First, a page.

The door wasn’t locked. In fact, it wasn’t even closed, as Ellen discovered when she kicked it hard with her foot, hoping to get one of the kids to come open it for her. It swung open, creaking eerily, into the empty foyer. The silence that followed was palpable. An apartment where three children live is never silent.

Ellen crossed the foyer cautiously, still carrying the heavily loaded basket of clean, folded clothes. The quiet grew, becoming a living thing that seemed to swallow everything, consuming birdsong, engine noise from the road outside, even the sound of her breath. A sharp gasp at the sight that met her eyes momentarily punctured that bubble of silence.

The living room was a disaster. The desk had been rifled through, papers and knick-knacks scattered about, a lamp knocked over, the TV, the computer and even the wooden box containing her mother’s wedding silver, gone! Wires hung from the wall like mindless tentacles, disconnected from the appliances they served. And, OH GOD! the sturdy body of Jesse, her 9 year old son, was lying half on, half off the couch, his head tilted at an unnatural angle. He seemed shrunken somehow, and his pale skin had a bluish tinge.

In shock, she turned to her right; her daughter, Miriela, aged 11, sprawled on the dining room floor, beneath an overturned chair, blood pooled beneath her head from a hideous gash above her left eye. Farther on, in the hallway, was her youngest, Christopher, hardly more than a baby, perhaps caught in the act of running from his assailant. He lay all askew, crumpled like a marionette dropped by a careless child, one little shoe cast off, resting on it’s side near his body.

As if in a daze, she walked slowly down the hall towards the bedrooms. Christopher almost seemed to twitch as she passed by, but she appeared to be in some altered state, oblivious to the children or to any of her surroundings. Ellen set the basket down on the bed. The silence lengthened.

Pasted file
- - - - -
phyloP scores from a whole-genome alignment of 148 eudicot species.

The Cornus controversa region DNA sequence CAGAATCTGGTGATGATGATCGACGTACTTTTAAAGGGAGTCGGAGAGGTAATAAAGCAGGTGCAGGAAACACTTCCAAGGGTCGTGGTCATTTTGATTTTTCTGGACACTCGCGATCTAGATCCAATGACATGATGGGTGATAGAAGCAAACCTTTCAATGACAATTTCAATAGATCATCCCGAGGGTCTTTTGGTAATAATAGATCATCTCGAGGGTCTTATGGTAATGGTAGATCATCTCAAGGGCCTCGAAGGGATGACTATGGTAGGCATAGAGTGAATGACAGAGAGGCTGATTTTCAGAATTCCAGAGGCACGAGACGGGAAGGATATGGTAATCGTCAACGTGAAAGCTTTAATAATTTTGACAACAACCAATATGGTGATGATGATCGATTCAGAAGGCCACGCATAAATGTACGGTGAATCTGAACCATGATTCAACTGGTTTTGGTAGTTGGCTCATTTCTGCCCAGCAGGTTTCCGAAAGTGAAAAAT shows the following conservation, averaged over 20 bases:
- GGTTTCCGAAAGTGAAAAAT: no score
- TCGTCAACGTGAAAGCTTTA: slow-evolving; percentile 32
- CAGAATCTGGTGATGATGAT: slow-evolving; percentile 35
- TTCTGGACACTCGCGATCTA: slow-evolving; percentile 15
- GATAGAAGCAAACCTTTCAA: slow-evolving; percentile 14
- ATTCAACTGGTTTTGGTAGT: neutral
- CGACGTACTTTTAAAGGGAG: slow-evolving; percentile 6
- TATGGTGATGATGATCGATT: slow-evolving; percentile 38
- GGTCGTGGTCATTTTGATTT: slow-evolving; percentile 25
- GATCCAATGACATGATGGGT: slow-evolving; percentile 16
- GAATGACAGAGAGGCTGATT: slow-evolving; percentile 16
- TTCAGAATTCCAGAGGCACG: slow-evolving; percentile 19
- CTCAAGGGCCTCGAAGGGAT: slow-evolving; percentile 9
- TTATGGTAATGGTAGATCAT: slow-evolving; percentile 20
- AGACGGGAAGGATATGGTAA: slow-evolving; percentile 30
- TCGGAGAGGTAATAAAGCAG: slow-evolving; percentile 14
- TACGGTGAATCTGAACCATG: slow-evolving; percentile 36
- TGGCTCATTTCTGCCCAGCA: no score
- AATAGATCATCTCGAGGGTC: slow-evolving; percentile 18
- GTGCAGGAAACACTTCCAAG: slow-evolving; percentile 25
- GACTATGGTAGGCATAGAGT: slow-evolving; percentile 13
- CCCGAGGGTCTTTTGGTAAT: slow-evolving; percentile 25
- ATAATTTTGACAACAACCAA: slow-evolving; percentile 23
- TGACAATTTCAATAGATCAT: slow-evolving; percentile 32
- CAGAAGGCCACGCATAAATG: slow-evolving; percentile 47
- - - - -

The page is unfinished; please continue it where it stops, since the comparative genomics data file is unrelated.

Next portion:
Then, incredibly, there was the sound of humming, a minor key, no-name tune, and drawers being opened and closed, as the clothes were put away.

From the dining room, came a loud Thud! and a staccato of footsteps. Miriela ran from the room, her face dripping with Vampire Gore.

“Darn it, Chrissy! I TOLD you she’d guess if you didn’t keep perfectly still!”“I did, M’wela! I didn’t move at all, not even a tip of my toe!”

A smaller Thump!, this time from the living room, and here came Jesse yelling, “You did too, Chris! You’re such a baby!”

“Am not!”

“Are too!”

Before the pummeling started, Ellen peered around the corner from the bedroom door. “It was much better than last year, when y’all put salt in the sugar bowl and sugar in the salt shaker! Though, it was worth something to see your father’s face, when he took a sip of his coffee.” She laughed at the memory. “Now, you children clean up this mess and put those things back where they belong, before Daddy gets home! I swear; I don’t even know how you managed to get Nana’s silver down from the sideboard or carry those heavy things. You are all very lucky nothing got broken!”

Chorus: “Awwwwww, Mom!” The children rumbled together, down the hall towards the bathroom, to wash their faces. Miriela was a genius with make up.

“Safe.....until next April,” Ellen sighed, turning back to the bedroom, to finish putting away the laundry.